Meanwhile, EverThrive Illinois and their Protect Our Care Illinois colleagues have been building support for the “Do No Harm Healthcare Act.” This proposed policy, which has been approved in committee, would require the legislature to approve any requests by the Governor to the federal government for waivers that would reduce or restrict health insurance coverage under the Affordable Care Act (ACA) plans, State Employee Group Health Insurance or Medicaid.

This provision would apply, for example, to harmful Medicaid waivers proposals, like those recently approved by the federal government for Kentucky and Indiana, which would impose work requirements on Medicaid recipients. The proposed policy would help ensure that any attempt to restrict access to health care is transparent and open to public debate. For more details on HB 4165 HA1, see Protect Our Care Illinois’ fact sheet.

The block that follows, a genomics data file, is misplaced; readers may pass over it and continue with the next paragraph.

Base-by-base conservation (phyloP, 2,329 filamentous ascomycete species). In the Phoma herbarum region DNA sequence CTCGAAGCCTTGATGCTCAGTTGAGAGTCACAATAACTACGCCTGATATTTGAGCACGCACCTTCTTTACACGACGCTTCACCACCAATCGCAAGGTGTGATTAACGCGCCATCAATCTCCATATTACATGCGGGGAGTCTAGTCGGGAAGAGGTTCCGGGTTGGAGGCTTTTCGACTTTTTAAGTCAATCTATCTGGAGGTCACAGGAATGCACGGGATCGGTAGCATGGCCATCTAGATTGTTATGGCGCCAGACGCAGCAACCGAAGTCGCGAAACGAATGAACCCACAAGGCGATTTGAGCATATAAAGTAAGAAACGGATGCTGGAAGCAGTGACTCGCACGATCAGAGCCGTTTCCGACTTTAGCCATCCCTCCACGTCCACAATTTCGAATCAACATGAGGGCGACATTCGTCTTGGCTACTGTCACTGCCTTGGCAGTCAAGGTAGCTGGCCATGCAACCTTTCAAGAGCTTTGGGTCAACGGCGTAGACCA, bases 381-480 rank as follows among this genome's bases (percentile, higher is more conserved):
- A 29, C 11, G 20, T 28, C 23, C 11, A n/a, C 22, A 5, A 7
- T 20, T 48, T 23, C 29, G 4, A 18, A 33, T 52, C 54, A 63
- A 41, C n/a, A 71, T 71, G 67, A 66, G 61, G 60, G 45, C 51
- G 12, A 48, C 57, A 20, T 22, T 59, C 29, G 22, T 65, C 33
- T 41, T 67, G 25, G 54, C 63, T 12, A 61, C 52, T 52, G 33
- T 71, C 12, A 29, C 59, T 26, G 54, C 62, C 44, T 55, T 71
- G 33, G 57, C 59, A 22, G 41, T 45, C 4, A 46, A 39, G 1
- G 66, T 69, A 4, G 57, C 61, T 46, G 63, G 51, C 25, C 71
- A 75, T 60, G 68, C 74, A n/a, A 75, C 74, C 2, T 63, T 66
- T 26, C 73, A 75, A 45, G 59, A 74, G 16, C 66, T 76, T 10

Trans- and queer-led Brown and Black coalition launches LGBTQ+ Justice Week
Trans Queer Pueblo, our Phoenix-based regional coordinator, and other community groups are taking to the streets with rituals, drag performance, celebration and protests for LGBTQ+ Justice Week.  LGBTQ+ communities of color will bring the Pride celebration to the institutions that detain, incarcerate, deport and kill LGBTQ+ people of color.
At Monday’s Vigil for Liberation event, community members built an altar and performed drag in protest (pictured left) at Eloy Detention Center, the nation’s deadliest detention facility. The protest lifted up deaths in detention due to bad or no medical care and the trauma of trans detainees, such as being caged with people of the wrong gender and being subject to constant harassment, abuse and often rape.  
At a Drag Town Hall, community members invited Phoenix mayoral candidates to participate in an open forum about how to make Phoenix safe for LGBTQ people of color. Community groups discussed the need to fund trans-inclusive women's health clinics and rape crisis centers. The conversation continued with dialogue on economic opportunity as a health issue and the lack of job opportunities for LGBTQ+ people of color due to document status, poverty, racism and transphobia.